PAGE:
Types of Aquarium Heaters
Heaters are necessary for tropical aquariums where the water temperature usually needs to be higher than the background temperature of the room the aquarium is placed. Many owners of temperate/cold-water fish also keep heating units in their fish tanks to make sure steady temperatures are kept through winter when temperatures in homes can decrease in the night when central heating is off. There are numerous different sorts of heaters around and different sizes offered for all kinds of aquariums. The standard principle is one watt per liter of water. For bigger tanks it can be better to have two smaller heaters at both sides of the tank to warrant even allocation of heat. Even if you heat your house, an aquarium heater is still expected. That’s because the aquarium water doesn’t just need to be warm, the temperature should also be as steady as possible.
Fish, particularly more fragile ones like marines and discus, are as stressed by varying temperatures as they are by water that’s too warm or cold. You don’t want the temperature to drop at night and then rise by day, for example. Tank heaters must for that reason use thermostats to keep the temperature steady. The thermostat may be a stand-alone unit that you connect to the heater or, usually it is built into the heater itself.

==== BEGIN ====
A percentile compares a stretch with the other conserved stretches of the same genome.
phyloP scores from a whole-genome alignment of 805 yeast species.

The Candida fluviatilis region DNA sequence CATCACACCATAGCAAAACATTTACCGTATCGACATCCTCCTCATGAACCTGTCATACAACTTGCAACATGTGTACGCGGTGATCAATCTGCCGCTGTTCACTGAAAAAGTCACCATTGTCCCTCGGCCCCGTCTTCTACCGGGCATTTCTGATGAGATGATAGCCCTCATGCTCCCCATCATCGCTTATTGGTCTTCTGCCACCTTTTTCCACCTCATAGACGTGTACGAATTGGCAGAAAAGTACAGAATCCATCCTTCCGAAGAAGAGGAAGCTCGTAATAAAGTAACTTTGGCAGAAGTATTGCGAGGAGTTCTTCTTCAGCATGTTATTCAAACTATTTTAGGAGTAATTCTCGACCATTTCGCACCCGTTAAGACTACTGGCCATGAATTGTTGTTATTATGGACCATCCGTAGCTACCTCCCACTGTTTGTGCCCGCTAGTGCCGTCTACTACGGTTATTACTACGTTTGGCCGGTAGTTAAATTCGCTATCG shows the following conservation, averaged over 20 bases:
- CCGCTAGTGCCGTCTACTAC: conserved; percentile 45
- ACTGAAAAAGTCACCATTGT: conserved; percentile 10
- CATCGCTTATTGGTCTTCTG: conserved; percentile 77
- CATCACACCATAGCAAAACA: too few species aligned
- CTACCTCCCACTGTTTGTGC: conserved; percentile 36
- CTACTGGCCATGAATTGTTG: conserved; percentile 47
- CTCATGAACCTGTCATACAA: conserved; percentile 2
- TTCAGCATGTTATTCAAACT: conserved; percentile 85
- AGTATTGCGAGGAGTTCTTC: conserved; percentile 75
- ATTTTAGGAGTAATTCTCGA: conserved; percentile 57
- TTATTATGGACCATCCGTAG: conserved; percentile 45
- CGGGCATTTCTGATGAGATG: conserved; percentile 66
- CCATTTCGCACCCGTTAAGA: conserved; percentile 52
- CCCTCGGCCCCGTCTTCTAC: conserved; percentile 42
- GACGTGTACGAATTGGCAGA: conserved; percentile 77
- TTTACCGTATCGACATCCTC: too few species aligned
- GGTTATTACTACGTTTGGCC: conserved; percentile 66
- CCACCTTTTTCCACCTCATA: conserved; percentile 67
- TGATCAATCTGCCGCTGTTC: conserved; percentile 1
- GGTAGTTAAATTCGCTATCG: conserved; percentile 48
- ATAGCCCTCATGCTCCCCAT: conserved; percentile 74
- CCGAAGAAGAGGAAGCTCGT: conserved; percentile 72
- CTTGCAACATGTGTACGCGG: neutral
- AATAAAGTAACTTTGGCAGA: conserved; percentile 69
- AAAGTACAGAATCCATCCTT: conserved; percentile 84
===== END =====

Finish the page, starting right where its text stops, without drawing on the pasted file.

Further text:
Filter aquarium heaters are placed inside the filter system and the water is heated up when it passed through the filter and the heater. They are the most aesthetic option since they’re fully external. And your filter defends it against any damage that might happen in the aquarium.
Submersible aquarium heaters are probably the most favored kinds of heaters because they are fairly cheap and straightforward to set up. These heaters are immersed in the water, so they can offer the right level of heating for the fish. The disadvantage is that it is not very easy to fix the heater when there is a problem. Also, because most of the heaters are made of glass, they can break when larger fish attack the heater.
Submersible tank heaters can be fully submerged in the water. Since these heaters are entirely submersible, they are usually more efficient than hanging type heaters. They can be positioned quite low in the water, they can be settled vertically, horizontally, or at a desired angle, still, they are likely to operate better when placed vertically or horizontally. Sometimes these heaters come with a built-in thermostat. This will make the thermostat easier to get a precise reading on the tank temperature and activate and deactivate the heater appropriately.